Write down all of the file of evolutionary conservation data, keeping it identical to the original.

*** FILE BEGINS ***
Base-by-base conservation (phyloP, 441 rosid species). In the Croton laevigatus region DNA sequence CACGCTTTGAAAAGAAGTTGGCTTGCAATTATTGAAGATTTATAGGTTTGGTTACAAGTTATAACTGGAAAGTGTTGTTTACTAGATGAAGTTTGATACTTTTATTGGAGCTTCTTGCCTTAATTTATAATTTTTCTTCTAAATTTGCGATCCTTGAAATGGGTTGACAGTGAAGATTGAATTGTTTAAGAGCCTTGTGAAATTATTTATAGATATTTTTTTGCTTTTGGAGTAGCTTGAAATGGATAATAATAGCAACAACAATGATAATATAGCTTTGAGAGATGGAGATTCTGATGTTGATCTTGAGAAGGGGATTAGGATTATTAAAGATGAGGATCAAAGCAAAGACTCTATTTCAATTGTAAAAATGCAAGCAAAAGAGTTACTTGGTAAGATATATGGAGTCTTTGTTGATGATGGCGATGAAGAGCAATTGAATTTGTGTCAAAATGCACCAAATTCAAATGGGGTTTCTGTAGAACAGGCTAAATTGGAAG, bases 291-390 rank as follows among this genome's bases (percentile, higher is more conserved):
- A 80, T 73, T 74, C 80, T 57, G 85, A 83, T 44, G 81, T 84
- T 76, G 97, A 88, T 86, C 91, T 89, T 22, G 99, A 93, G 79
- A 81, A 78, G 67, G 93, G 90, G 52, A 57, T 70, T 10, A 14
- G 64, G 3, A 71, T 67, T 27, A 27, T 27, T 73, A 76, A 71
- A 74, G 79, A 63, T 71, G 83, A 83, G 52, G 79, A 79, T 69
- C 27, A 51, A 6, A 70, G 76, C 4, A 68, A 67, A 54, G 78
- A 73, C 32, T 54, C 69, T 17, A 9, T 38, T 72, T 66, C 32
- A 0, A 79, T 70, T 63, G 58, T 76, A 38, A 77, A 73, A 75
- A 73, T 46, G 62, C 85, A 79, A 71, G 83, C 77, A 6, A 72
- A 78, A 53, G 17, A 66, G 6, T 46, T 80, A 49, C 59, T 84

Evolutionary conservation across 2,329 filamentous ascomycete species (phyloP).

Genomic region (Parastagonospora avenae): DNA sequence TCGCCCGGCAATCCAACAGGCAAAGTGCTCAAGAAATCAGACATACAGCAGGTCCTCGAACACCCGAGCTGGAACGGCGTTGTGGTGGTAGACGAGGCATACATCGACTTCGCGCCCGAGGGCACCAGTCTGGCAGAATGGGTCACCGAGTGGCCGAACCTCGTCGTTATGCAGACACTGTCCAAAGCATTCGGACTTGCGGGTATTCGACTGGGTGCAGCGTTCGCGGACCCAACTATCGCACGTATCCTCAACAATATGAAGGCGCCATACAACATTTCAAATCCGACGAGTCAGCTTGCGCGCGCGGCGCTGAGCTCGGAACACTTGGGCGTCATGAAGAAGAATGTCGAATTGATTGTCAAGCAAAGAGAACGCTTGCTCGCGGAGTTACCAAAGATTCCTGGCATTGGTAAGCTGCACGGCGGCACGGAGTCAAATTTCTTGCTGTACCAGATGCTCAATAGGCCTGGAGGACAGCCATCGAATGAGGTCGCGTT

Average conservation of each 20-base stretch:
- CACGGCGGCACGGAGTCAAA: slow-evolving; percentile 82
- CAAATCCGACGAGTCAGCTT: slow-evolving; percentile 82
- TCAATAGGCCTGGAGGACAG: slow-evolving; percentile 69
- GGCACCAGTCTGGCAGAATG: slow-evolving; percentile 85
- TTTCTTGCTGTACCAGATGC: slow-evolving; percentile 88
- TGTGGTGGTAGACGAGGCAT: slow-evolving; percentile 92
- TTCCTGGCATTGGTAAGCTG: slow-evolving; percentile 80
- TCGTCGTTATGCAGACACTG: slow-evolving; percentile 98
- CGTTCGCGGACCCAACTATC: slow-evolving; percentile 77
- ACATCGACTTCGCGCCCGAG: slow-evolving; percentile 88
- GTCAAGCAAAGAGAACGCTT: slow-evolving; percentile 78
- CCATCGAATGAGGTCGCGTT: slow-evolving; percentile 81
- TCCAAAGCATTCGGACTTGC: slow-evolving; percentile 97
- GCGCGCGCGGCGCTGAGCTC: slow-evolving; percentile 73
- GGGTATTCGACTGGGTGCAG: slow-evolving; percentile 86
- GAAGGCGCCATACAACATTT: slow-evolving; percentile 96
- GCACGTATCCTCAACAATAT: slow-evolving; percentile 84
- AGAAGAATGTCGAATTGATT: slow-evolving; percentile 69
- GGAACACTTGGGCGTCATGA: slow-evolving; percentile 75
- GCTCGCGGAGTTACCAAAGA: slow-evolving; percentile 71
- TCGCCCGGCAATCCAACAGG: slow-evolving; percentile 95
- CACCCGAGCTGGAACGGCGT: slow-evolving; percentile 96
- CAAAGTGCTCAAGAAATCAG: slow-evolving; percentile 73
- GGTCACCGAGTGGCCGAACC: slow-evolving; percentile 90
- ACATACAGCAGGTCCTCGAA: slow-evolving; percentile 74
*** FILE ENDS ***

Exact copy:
Base-by-base conservation (phyloP, 441 rosid species). In the Croton laevigatus region DNA sequence CACGCTTTGAAAAGAAGTTGGCTTGCAATTATTGAAGATTTATAGGTTTGGTTACAAGTTATAACTGGAAAGTGTTGTTTACTAGATGAAGTTTGATACTTTTATTGGAGCTTCTTGCCTTAATTTATAATTTTTCTTCTAAATTTGCGATCCTTGAAATGGGTTGACAGTGAAGATTGAATTGTTTAAGAGCCTTGTGAAATTATTTATAGATATTTTTTTGCTTTTGGAGTAGCTTGAAATGGATAATAATAGCAACAACAATGATAATATAGCTTTGAGAGATGGAGATTCTGATGTTGATCTTGAGAAGGGGATTAGGATTATTAAAGATGAGGATCAAAGCAAAGACTCTATTTCAATTGTAAAAATGCAAGCAAAAGAGTTACTTGGTAAGATATATGGAGTCTTTGTTGATGATGGCGATGAAGAGCAATTGAATTTGTGTCAAAATGCACCAAATTCAAATGGGGTTTCTGTAGAACAGGCTAAATTGGAAG, bases 291-390 rank as follows among this genome's bases (percentile, higher is more conserved):
- A 80, T 73, T 74, C 80, T 57, G 85, A 83, T 44, G 81, T 84
- T 76, G 97, A 88, T 86, C 91, T 89, T 22, G 99, A 93, G 79
- A 81, A 78, G 67, G 93, G 90, G 52, A 57, T 70, T 10, A 14
- G 64, G 3, A 71, T 67, T 27, A 27, T 27, T 73, A 76, A 71
- A 74, G 79, A 63, T 71, G 83, A 83, G 52, G 79, A 79, T 69
- C 27, A 51, A 6, A 70, G 76, C 4, A 68, A 67, A 54, G 78
- A 73, C 32, T 54, C 69, T 17, A 9, T 38, T 72, T 66, C 32
- A 0, A 79, T 70, T 63, G 58, T 76, A 38, A 77, A 73, A 75
- A 73, T 46, G 62, C 85, A 79, A 71, G 83, C 77, A 6, A 72
- A 78, A 53, G 17, A 66, G 6, T 46, T 80, A 49, C 59, T 84

Evolutionary conservation across 2,329 filamentous ascomycete species (phyloP).

Genomic region (Parastagonospora avenae): DNA sequence TCGCCCGGCAATCCAACAGGCAAAGTGCTCAAGAAATCAGACATACAGCAGGTCCTCGAACACCCGAGCTGGAACGGCGTTGTGGTGGTAGACGAGGCATACATCGACTTCGCGCCCGAGGGCACCAGTCTGGCAGAATGGGTCACCGAGTGGCCGAACCTCGTCGTTATGCAGACACTGTCCAAAGCATTCGGACTTGCGGGTATTCGACTGGGTGCAGCGTTCGCGGACCCAACTATCGCACGTATCCTCAACAATATGAAGGCGCCATACAACATTTCAAATCCGACGAGTCAGCTTGCGCGCGCGGCGCTGAGCTCGGAACACTTGGGCGTCATGAAGAAGAATGTCGAATTGATTGTCAAGCAAAGAGAACGCTTGCTCGCGGAGTTACCAAAGATTCCTGGCATTGGTAAGCTGCACGGCGGCACGGAGTCAAATTTCTTGCTGTACCAGATGCTCAATAGGCCTGGAGGACAGCCATCGAATGAGGTCGCGTT

Average conservation of each 20-base stretch:
- CACGGCGGCACGGAGTCAAA: slow-evolving; percentile 82
- CAAATCCGACGAGTCAGCTT: slow-evolving; percentile 82
- TCAATAGGCCTGGAGGACAG: slow-evolving; percentile 69
- GGCACCAGTCTGGCAGAATG: slow-evolving; percentile 85
- TTTCTTGCTGTACCAGATGC: slow-evolving; percentile 88
- TGTGGTGGTAGACGAGGCAT: slow-evolving; percentile 92
- TTCCTGGCATTGGTAAGCTG: slow-evolving; percentile 80
- TCGTCGTTATGCAGACACTG: slow-evolving; percentile 98
- CGTTCGCGGACCCAACTATC: slow-evolving; percentile 77
- ACATCGACTTCGCGCCCGAG: slow-evolving; percentile 88
- GTCAAGCAAAGAGAACGCTT: slow-evolving; percentile 78
- CCATCGAATGAGGTCGCGTT: slow-evolving; percentile 81
- TCCAAAGCATTCGGACTTGC: slow-evolving; percentile 97
- GCGCGCGCGGCGCTGAGCTC: slow-evolving; percentile 73
- GGGTATTCGACTGGGTGCAG: slow-evolving; percentile 86
- GAAGGCGCCATACAACATTT: slow-evolving; percentile 96
- GCACGTATCCTCAACAATAT: slow-evolving; percentile 84
- AGAAGAATGTCGAATTGATT: slow-evolving; percentile 69
- GGAACACTTGGGCGTCATGA: slow-evolving; percentile 75
- GCTCGCGGAGTTACCAAAGA: slow-evolving; percentile 71
- TCGCCCGGCAATCCAACAGG: slow-evolving; percentile 95
- CACCCGAGCTGGAACGGCGT: slow-evolving; percentile 96
- CAAAGTGCTCAAGAAATCAG: slow-evolving; percentile 73
- GGTCACCGAGTGGCCGAACC: slow-evolving; percentile 90
- ACATACAGCAGGTCCTCGAA: slow-evolving; percentile 74